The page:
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ADV ProductsADV Bike AccessoriesSafari Tanks: Double the Fuel Range of Your KTM 690 Enduro R

Safari Tanks: Double the Fuel Range of Your KTM 690 Enduro R

 Unlock the full adventure potential of the KTM 690 Enduro R with more range.

Published on 07.12.2017

The KTM 690 Enduro R is known for many positive attributes like its power-to-weight ratio and dirt prowess, but its fuel range leaves something to be desired. With a measly stock fuel capacity of 3.2 gallons (12L), an auxiliary tank is required for any serious off-road exploration. Lack of range becomes even more of an issue during aggressive riding when fuel economy can drop as low as 36 miles per gallon!

With a potential range of only 115 miles, we began searching out an aftermarket fuel tank solution for this otherwise adventure-worthy machine. After weighing our options, the Safari Tank’s 3.7 gallon (14L) capacity seemed like the best fit to unlock the full adventure potential of our long-term KTM 690 Enduro R.

Safari Tanks is an Australian company that has been manufacturing high-capacity fuel tanks since 2001. Robin Box, their founder, began producing long-range solutions for his Honda XR650 when his desert riding became more ambitious than the stock tank’s range. With the goal of making tough products that could go the distance, Safari Tanks carved out a niche for themselves as one of the top aftermarket fuel tank companies. They now produce tanks for a wide range of makes and models, and are constantly developing new designs to stay current in the rapidly changing adventure motorcycle landscape.

KTM 690 Safari Tank
The Safari Tank more than doubles the stock range of the KTM 690 Enduro R for a combined capacity of 6.9 gallons (26L).

How It Performed

Installation
Everything required for installation was provided by Safari Tanks including fuel cap, taps, mounting hardware, fuel lines and fuel transfer plate (For adapting stock fuel pump). The initial install took approximately three hours and involved: removing the emissions canister, tapping into the stock fuel pump, running new fuel lines, installing the mounting brackets and finally mounting the tank. While this process was a bit arduous, we found that subsequent installs and removals of the tank for maintenance were simple and quick (under ten minutes).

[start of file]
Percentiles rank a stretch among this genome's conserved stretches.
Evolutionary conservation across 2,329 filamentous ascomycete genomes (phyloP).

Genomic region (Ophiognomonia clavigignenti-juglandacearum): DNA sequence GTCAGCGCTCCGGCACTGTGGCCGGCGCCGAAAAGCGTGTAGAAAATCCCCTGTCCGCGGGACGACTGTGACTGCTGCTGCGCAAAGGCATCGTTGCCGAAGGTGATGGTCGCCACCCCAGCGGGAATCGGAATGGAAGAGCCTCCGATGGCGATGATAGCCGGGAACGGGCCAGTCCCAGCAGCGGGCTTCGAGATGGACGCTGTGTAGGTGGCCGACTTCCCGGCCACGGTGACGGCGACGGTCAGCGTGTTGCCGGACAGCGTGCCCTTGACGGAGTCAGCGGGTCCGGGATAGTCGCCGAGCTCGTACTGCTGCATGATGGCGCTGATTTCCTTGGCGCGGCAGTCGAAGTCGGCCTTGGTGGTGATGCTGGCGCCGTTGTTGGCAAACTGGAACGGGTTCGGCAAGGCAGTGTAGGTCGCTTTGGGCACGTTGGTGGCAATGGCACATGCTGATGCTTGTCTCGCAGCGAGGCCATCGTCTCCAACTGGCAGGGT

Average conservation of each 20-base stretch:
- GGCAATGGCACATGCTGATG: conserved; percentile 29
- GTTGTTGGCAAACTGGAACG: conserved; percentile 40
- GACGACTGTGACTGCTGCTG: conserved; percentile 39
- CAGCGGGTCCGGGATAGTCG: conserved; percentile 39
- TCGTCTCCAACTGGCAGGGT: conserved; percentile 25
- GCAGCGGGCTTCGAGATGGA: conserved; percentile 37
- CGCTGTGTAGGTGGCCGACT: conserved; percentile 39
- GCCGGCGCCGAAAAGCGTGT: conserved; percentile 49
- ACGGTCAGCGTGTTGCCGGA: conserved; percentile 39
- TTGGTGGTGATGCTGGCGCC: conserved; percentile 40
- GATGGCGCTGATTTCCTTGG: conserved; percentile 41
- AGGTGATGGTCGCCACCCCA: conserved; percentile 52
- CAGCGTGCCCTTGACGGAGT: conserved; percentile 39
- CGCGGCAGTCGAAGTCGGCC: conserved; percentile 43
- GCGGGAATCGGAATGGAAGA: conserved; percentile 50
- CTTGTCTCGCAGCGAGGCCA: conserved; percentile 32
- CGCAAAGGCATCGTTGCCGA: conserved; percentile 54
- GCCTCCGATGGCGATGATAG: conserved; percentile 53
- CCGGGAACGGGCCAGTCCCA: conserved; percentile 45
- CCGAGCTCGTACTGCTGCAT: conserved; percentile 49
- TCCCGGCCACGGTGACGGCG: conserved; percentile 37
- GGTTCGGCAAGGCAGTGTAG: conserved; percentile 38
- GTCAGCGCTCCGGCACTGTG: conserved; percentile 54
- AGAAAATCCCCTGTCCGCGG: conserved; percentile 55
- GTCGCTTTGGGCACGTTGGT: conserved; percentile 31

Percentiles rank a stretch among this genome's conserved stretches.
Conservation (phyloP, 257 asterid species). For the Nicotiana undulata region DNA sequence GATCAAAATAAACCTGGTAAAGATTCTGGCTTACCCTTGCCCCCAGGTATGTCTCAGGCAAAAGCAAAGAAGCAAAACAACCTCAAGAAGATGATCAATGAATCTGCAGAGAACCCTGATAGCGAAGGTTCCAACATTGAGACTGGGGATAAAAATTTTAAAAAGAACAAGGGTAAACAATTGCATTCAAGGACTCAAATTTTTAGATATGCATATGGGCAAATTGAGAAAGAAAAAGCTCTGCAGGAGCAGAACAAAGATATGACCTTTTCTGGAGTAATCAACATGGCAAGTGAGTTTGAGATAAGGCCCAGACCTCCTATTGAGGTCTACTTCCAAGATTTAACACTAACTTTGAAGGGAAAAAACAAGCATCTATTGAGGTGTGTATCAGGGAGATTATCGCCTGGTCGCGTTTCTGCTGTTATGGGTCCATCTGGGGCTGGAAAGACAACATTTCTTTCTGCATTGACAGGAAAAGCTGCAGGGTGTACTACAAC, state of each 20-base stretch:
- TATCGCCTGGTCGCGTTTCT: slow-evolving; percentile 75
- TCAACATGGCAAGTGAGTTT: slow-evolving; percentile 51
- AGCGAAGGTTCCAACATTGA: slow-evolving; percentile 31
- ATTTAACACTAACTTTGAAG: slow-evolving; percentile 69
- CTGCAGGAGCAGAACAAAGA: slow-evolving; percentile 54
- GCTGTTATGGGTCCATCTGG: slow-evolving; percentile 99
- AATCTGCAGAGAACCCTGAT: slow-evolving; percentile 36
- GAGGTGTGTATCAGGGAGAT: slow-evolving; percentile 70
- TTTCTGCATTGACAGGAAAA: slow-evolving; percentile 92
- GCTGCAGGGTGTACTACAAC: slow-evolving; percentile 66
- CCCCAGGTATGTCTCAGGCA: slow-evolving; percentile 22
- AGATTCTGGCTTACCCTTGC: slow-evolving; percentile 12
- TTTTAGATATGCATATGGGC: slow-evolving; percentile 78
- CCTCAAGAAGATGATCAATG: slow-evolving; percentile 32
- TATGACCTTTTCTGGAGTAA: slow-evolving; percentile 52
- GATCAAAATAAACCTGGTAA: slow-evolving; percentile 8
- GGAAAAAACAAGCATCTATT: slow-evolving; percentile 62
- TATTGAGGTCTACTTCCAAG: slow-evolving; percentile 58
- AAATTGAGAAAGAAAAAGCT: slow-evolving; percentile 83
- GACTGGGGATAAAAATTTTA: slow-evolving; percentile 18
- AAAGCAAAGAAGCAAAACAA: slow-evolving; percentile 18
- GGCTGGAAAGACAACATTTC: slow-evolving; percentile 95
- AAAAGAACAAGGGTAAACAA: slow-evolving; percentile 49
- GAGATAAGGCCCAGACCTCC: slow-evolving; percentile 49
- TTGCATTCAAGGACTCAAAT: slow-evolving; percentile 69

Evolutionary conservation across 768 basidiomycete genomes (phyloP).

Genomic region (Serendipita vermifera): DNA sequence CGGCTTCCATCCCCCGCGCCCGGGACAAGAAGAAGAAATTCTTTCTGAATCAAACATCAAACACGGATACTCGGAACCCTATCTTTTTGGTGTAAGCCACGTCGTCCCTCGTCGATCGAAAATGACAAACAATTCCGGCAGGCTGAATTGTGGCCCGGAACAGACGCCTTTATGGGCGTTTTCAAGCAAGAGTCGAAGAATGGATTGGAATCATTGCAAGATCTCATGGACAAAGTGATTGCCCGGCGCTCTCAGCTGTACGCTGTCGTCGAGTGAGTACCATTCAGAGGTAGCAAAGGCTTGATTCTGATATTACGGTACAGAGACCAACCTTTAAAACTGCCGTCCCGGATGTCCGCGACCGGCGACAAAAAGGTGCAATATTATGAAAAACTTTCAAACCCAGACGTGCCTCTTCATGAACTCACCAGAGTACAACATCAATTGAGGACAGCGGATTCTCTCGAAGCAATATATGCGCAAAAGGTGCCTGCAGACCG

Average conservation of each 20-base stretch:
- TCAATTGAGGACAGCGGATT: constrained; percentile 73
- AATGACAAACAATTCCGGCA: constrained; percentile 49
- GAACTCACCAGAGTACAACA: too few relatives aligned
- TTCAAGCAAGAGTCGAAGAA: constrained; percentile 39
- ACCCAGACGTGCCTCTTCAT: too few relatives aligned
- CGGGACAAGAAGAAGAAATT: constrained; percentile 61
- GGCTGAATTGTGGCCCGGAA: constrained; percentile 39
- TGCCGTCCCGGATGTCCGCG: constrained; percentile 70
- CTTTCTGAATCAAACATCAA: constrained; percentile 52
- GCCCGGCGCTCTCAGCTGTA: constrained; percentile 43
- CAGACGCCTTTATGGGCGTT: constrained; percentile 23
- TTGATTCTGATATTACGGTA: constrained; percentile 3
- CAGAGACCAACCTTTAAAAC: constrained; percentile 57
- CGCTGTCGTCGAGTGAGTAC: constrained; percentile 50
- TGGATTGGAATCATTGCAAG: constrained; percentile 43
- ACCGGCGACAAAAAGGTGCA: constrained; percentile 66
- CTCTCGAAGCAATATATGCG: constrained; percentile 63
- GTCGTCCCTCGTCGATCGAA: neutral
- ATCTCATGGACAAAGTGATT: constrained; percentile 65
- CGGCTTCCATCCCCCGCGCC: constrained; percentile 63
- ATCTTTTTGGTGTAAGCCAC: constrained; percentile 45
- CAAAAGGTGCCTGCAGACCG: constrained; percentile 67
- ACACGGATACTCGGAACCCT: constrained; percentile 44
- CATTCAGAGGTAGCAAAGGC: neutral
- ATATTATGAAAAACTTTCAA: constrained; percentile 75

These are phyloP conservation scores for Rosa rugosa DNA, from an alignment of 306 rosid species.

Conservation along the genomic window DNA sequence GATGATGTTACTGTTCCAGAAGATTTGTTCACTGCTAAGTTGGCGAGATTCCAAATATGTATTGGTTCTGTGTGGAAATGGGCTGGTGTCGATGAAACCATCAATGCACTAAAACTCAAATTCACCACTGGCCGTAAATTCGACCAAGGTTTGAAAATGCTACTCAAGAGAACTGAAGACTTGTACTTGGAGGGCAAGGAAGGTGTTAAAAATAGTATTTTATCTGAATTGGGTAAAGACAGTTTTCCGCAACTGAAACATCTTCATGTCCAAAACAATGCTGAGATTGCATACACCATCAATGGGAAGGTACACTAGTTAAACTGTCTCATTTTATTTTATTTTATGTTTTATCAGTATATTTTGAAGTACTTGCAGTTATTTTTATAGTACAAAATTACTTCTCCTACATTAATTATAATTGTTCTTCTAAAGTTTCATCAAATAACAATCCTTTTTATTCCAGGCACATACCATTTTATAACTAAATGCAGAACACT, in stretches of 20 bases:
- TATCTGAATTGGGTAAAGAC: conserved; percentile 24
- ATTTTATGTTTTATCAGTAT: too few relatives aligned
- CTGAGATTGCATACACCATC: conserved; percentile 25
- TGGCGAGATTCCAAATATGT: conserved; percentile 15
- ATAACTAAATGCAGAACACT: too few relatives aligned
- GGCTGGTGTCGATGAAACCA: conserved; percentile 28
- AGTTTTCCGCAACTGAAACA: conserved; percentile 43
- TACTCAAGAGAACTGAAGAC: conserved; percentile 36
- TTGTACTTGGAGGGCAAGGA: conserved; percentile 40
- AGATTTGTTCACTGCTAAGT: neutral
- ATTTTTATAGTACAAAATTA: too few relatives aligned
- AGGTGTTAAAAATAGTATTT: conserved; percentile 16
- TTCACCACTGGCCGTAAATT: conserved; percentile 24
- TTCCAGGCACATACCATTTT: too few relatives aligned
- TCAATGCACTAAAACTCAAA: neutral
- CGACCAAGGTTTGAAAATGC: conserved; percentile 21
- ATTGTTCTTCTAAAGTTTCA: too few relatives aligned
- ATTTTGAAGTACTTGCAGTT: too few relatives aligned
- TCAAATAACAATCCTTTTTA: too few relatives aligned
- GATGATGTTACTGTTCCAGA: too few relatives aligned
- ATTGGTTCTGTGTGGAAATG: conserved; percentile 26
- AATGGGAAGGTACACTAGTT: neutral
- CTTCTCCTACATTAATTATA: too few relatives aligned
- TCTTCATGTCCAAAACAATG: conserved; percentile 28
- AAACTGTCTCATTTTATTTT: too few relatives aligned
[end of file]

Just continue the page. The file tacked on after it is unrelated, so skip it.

Directions were thorough with good pictures and helpful tips. The only thing we deviated on during the installation was replacing the provided fuel lines with Motion Pro Premium fuel lines for added durability and heat resistance.

Operation
After getting used to the drastic aesthetic change to the 690 Enduro, we began familiarizing ourselves with the tank’s general operation. Unfortunately, it wasn’t as simple as you might imagine: filling the tank and forgetting about it… The Safari tank sits higher than the stock under seat tank creating potential issues with overflowing and venting if filled or dispersed in the wrong order (a common problem with aftermarket tanks on this bike).

Our formula for success was filling both tanks with the fuel tap just forward of the main tank closed, then opening it after approximately 100 miles (or when the fuel light came on) letting the fuel in both tanks equalize. Another solution we found to the venting issue was leaving all the fuel line taps (1 at the bottom of each side and 1 just before the stock tank) open and just filling the Safari tank. This wouldn’t allow filling to full capacity but it saved the hassle of removing luggage covering the rear tank fill and would distribute the fuel weight evenly below seat level.

Performance
The Safari tank outperformed our expectations in several aspects but the main thing that stuck with us was its toughness. High-speed low sides on gravel, low-speed tip overs in sharp rocks, and typical dirt naps all resulted in little to no damage at all. Scratching and scuffs on the tank were inevitable but cleaned up well after each adventure. However with the tank completely full, steering characteristics drastically changed and some nimbleness melted away off-road.

KTM 690 Enduro Safari Tank

On road though it was a completely different story. The added weight over the front tire increased stability on the highway, making long pavement stretches more enjoyable. A slight loss of agility was noticeable but justified in our eyes, and we simply avoided filling up the tank unless it was necessary. The tank by itself weighs in at 15 pounds with hardware, so it wasn’t much of a burden when empty.

Overall, the big tank was less cumbersome than originally expected. With most of its girth farther forward, the knee position stayed closer to stock than we originally imagined. After a few rides, the Safari tank began to feel much like a stock feature. And with a new range well over 250 miles, our gas station anxiety became a thing of the past.

Who Is It For

Anyone looking to transform their KTM 690 Enduro R into a true long-range adventure bike. The Safari Tank more than doubles the range of the stock tank for a combined capacity of 6.9 gallons (26L), giving it the legs to explore roads truly less traveled. It is also reasonably priced compared to other aftermarket fuel tank options and for the time being, it offers the most capacity available (Safari Tanks is currently working on an even larger tank that will increase total capacity to 7.9 gallons).

KTM 690 Enduro Safari Tank

Our Verdict